3rd District Candidates Reaching Out to Minorities
LAWRENCE -- With a clipboard in hand and a “Juana Matias for Congress” sticker on her shirt, Ashley Lopez strode up a driveway toward a group of women huddled in the yard, enjoying the air on a balmy Friday evening.
“Hello,” Lopez, a 22-year-old field organizer from Lawrence, said in Spanish. “I’m with the Juana Matias campaign.”
One of the women reacted enthusiastically. She told canvassers, Lopez later explained, that she had voted for Matias’ successful state representative bid two years ago, but that she had moved since then. That meant she would need to re-register if she wanted to cast her vote for Matias again, this time in the upcoming 3rd Congressional District Democratic primary.
Lopez informed the woman, who did not want to give her name, how to register at her new address before the upcoming deadline, and walked away having reached what campaign officials describe as exactly the kind of person they need to win: minority voters who want to be engaged politically but who, because of language barriers or lack of representation or other factors, have historically been left out of the process.
In an already-diverse congressional district with growing minority populations, candidates -- particularly Matias and Bopha Malone, who both came to the United States as children -- in the crowded Democratic primary have sharpened their outreach efforts into a core strategy.
“We’re trying to make sure that we’re talking to all voters, even voters that haven’t demonstrated a history in being engaged in a primary of this nature,” Matias said. “It’s about reaching out to people and not taking them for granted and making sure they’re engaged in the political process.”
Their strategies have taken several forms. Matias and Malone are the only two candidates whose campaign websites are available in both English and Spanish, and Malone’s is also published in Khmer to help connect with the district’s substantial Cambodian population. Multilingual canvassers specifically target communities with significant minority populations, hoping to educate those who are not aware of the upcoming election or its significance. They bring campaign literature in multiple languages and forms to help residents register to vote.
The Matias campaign even spent a recent weekend canvassing in nightclubs across Lawrence with voter-registration forms in hand, hoping to reach young residents who might not be familiar with the race.
“We’re meeting people where they’re at,” Matias said. “We’re going to be going to local coffee shops, local lounges in the city of Lawrence, engaging these young millennial voters so they understand there’s a huge opportunity to have someone (in Congress) who understands their life experiences.”
The 3rd District as a whole is still majority white, but demographic trends indicate it is steadily becoming more diverse. The overall white population has decreased over the past decade, while the number of Asian and Latino residents grew by roughly 30 percent each. Lowell, the district’s largest city, is majority-minority, containing one of the largest Cambodian-American populations in the country and thousands of Latino residents. More than 75 percent of Lawrence, the district’s second-largest city, is Latino.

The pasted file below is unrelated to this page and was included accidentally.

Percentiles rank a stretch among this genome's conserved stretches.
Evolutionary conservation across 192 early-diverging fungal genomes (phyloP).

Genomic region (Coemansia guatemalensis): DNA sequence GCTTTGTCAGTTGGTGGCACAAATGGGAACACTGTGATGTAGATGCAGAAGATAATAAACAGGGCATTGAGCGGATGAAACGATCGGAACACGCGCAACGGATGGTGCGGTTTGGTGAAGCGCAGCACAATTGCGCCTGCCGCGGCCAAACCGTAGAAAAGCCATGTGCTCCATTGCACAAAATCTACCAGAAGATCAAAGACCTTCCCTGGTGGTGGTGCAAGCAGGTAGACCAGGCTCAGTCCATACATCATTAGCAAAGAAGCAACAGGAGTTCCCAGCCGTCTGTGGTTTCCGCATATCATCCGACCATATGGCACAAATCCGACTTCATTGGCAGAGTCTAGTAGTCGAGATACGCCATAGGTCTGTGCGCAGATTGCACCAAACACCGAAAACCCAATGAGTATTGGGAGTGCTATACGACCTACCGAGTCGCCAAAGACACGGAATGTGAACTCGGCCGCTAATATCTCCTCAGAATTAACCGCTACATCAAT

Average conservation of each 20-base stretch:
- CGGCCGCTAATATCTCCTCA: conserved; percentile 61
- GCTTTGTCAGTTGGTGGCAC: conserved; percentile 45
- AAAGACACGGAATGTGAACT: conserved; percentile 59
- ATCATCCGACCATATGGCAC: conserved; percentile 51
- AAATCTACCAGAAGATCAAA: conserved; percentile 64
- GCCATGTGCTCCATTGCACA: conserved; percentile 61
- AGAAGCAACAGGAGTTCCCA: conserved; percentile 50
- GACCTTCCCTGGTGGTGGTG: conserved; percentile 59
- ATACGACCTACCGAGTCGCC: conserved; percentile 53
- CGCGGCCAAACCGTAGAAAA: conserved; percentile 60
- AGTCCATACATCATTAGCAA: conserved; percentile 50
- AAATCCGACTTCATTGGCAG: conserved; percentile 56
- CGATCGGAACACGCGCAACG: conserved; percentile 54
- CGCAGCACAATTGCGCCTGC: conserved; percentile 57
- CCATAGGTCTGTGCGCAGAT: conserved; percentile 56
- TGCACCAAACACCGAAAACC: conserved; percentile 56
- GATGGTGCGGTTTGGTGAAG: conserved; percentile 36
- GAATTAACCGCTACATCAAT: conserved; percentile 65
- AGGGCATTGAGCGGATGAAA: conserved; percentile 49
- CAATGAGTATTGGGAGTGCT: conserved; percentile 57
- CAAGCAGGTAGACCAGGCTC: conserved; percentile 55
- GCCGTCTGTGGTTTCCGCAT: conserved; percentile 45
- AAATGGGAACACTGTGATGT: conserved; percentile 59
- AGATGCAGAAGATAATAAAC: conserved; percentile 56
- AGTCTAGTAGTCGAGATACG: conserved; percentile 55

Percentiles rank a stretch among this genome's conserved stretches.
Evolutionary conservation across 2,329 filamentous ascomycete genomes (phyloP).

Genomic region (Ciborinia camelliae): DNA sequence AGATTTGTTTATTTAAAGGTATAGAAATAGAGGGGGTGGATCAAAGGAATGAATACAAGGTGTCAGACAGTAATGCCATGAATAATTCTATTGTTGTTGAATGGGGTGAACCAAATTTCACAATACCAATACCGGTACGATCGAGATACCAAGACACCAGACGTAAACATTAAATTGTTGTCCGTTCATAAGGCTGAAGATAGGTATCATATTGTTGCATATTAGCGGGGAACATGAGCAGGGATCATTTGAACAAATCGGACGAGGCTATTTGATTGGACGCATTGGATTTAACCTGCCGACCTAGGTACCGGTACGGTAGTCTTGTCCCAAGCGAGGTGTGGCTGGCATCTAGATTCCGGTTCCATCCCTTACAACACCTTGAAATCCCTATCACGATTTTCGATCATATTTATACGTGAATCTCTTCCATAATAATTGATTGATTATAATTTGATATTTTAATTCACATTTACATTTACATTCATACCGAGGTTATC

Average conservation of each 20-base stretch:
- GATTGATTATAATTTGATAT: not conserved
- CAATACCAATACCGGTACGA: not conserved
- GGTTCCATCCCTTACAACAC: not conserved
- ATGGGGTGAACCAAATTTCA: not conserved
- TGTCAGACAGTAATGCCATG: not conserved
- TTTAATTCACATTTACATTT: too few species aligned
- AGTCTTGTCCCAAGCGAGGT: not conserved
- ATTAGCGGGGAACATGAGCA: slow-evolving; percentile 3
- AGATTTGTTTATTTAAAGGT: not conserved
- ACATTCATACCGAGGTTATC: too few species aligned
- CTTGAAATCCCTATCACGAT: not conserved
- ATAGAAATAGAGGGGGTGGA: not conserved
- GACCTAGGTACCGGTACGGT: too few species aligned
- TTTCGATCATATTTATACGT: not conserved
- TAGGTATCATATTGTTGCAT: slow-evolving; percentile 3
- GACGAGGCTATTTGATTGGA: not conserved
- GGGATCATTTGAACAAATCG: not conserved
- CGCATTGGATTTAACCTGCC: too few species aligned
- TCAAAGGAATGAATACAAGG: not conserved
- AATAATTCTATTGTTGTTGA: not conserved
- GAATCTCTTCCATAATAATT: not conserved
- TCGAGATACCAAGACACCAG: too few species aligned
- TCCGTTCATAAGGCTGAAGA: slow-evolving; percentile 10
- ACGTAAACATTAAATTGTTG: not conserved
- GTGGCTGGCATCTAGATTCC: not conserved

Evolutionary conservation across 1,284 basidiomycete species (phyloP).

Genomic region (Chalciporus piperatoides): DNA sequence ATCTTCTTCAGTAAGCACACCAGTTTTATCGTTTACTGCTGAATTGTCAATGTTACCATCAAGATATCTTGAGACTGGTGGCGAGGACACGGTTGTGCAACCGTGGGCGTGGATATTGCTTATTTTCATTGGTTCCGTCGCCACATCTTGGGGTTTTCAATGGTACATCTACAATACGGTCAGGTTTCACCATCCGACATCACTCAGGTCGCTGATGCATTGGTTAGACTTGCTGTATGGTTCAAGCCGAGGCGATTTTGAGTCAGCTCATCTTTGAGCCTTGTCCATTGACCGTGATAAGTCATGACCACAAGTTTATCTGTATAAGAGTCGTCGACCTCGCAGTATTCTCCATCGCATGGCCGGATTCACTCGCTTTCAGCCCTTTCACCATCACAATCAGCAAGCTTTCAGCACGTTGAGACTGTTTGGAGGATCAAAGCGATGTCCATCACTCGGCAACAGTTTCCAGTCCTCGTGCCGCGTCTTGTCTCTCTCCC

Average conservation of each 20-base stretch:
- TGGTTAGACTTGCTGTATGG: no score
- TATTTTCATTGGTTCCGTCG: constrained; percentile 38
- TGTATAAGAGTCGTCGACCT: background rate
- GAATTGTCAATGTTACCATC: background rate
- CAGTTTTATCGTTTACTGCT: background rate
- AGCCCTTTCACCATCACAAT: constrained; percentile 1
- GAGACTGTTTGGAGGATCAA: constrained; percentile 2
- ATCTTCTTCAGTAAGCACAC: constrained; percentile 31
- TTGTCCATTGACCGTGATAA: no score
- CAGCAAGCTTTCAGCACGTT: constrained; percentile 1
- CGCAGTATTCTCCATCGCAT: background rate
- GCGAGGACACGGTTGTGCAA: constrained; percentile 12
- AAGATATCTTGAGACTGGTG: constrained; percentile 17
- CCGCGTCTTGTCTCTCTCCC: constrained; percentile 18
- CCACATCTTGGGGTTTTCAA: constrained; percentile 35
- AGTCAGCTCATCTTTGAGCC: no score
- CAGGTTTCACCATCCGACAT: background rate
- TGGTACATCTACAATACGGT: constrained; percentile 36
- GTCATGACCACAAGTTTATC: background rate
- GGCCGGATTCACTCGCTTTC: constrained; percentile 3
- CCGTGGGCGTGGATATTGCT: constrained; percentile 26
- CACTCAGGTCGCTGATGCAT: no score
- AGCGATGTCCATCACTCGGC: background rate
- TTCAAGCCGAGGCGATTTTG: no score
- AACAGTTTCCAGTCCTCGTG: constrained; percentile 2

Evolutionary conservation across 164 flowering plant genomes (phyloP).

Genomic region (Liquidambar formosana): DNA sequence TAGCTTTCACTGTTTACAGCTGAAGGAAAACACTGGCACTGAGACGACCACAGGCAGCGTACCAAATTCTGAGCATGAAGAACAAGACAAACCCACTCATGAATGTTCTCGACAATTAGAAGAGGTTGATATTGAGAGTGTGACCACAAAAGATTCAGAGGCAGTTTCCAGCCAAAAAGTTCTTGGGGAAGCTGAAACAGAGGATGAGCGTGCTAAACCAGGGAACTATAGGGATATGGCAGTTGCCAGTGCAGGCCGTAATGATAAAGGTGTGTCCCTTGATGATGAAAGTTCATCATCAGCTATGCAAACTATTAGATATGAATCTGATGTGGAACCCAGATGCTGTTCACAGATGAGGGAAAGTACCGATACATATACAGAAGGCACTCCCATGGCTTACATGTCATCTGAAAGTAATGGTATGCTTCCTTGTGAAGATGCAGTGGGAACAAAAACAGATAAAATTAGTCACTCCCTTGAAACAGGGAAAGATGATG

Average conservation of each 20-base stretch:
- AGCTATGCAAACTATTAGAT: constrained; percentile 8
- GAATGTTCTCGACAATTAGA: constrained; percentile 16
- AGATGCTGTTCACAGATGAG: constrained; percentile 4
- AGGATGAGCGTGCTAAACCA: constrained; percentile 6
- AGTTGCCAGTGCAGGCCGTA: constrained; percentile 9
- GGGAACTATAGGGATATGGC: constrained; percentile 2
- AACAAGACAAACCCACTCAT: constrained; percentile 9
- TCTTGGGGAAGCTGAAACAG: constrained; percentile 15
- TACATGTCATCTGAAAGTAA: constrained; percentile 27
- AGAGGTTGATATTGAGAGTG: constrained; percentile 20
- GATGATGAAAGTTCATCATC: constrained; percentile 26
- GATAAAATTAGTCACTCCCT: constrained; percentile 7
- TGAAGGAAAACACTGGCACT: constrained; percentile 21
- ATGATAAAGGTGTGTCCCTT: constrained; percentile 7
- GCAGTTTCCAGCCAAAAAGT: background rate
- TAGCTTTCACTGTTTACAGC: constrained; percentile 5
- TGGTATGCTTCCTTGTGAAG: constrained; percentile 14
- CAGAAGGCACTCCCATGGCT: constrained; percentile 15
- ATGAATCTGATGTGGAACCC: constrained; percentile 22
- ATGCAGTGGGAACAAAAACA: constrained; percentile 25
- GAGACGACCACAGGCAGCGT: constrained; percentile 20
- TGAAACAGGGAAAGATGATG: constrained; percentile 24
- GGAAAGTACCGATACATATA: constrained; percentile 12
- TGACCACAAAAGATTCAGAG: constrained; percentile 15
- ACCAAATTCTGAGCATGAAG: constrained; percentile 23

In 2009, whites made up about 76 percent of the population in what is now the 3rd District, according to Census data. By 2016, that figure had fallen to 69 percent, while Latinos grew from representing 14 percent of the district’s total population to 18 percent. (The state’s congressional districts were redrawn in 2013, but these numbers track total figures in the 37 communities that are today part of the 3rd District.)
However, eligible minorities typically turn out to vote at lower rates than whites do. The reasons are various, ranging from historic voter suppression to voting materials not being offered in multiple languages, but candidates are making concentrated efforts to help potential voters overcome those obstacles -- something they hope that, in addition to the social benefit, will then bring them support in the September primary.
“What I find is that, on the campaign trail, many people want to be engaged, many people want to be educated, they just don’t know the resources,” Malone said. “For us, to be able to go into their homes, their businesses, on their time when it’s convenient for them, to have a translator for these things you’re filling out -- we’re making it as easy as possible for you to be able to achieve your dream.”
Matias claims some experience relying in part on newly engaged voters for victory. She upset three-term incumbent state Rep. Marcos Devers in the 2016 primary for her Lawrence district, and today Matias estimates that about 10 percent of the votes she secured in that race came from residents who had never before voted in a primary.
In July, Matias hosted two sitting Latino congressmen, Rep. Adriano Espaillat of New York and Rep. Luis Gutierrez of Illinois, to help her canvass with voters in the district.
A win for either Matias or Malone -- or for Beej Das, the son of Indian immigrants, or for Dan Koh, the descendent of Korean and Lebanese immigrants -- would be a significant milestone in Massachusetts’ minority representation. The state’s entire congressional delegation is currently white.
Dan Rivera, Lawrence’s mayor and a vocal Matias supporter, said he believes that strategy will be not only key in the 3rd District race, but “good for democracy” as well.
“People made a big deal about Trump voters being marginalized and that’s why they came out to vote,” Rivera said. “But the reality is Democrats and progressives have people that feel the same way. All you need is someone to knock on their door and say, ‘Hey, we’re going to fight for health care or be the leader in fighting for climate change’, and you can move somebody who hardly votes.”
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